The aide never filed a formal complaint about the encounter; the governor’s counsel learned about the allegation earlier this week from other employees in the office, according to The Times Union.
The newspaper has based its reporting on an anonymous source with knowledge of the allegation.
The new allegation is certain to aggravate the most tumultuous crisis of Mr. Cuomo’s political career. The governor is facing intense scrutiny of his conduct toward women and is under escalating pressure to resign after two former aides, Lindsey Boylan and Charlotte Bennett, accused him last month of sexually harassing them.
Ms. Boylan, who is running for Manhattan borough president, published an essay on Feb. 24 outlining a series of unsettling experiences with Mr. Cuomo, including an instance when she said he kissed her on the lips without her consent after a private meeting in his New York City office in 2018. Mr. Cuomo’s office has denied the allegations.
Shortly after, Ms. Bennett told The New York Times that Mr. Cuomo, 63, made sexual overtures during a one-on-one meeting in his State Capitol office in June amid the pandemic. Ms. Bennett, now 25, said the governor asked her whether she had sex with older men and whether she had intimacy issues because of her experience as a sexual assault survivor.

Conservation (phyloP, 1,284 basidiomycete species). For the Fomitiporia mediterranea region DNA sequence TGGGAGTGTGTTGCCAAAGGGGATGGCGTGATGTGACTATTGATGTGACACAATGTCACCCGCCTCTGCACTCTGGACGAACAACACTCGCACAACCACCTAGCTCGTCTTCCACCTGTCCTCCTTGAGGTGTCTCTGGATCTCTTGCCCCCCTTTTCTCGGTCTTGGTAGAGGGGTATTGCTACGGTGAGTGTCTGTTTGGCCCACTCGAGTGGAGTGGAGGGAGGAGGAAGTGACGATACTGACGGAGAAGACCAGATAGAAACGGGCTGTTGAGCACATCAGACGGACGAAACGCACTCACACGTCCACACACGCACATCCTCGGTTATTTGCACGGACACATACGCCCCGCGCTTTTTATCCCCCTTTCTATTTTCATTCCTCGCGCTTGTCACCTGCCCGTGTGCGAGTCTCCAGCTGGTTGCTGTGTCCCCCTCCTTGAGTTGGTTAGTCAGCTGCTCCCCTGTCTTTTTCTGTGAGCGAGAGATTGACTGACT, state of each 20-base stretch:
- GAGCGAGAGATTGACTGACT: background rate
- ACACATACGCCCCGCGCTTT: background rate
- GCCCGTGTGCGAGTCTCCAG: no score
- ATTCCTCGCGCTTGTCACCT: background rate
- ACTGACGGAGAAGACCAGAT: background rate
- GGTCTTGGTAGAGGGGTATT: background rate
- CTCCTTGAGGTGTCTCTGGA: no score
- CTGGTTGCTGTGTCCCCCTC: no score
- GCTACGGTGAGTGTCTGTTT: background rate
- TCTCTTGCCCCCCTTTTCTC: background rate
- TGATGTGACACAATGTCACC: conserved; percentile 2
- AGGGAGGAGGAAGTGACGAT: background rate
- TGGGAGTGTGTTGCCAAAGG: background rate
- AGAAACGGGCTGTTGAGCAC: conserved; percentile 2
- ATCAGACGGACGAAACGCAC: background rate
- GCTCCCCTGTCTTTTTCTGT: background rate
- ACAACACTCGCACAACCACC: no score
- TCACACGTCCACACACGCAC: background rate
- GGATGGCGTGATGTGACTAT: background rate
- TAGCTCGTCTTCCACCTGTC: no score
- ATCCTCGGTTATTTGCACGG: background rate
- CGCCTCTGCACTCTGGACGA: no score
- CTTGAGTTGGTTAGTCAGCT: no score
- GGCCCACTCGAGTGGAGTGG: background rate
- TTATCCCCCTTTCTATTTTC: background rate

Disturbed by the remarks, Ms. Bennett told the governor’s chief of staff about the encounter and provided a lengthy statement to a special counsel to the governor. She was transferred to another job farther away from the governor’s office before quitting in November.
The three-term governor is confronting two crises simultaneously:
The allegations — and those of other women who have since described other inappropriate conduct from the governor — have rocked Albany, leading a growing number of Democrats to join Republicans in calling for the governor to be impeached or to step down. On Sunday, Andrea Stewart-Cousins, the majority leader in the State Senate, became the most powerful Democrat in the state to call on Mr. Cuomo to resign, leading many others in her conference to follow suit.
The governor, a third-term Democrat, has apologized for workplace remarks that he says may have hurt or offended women, insisting he never meant to make anyone feel uncomfortable and never touched anyone inappropriately.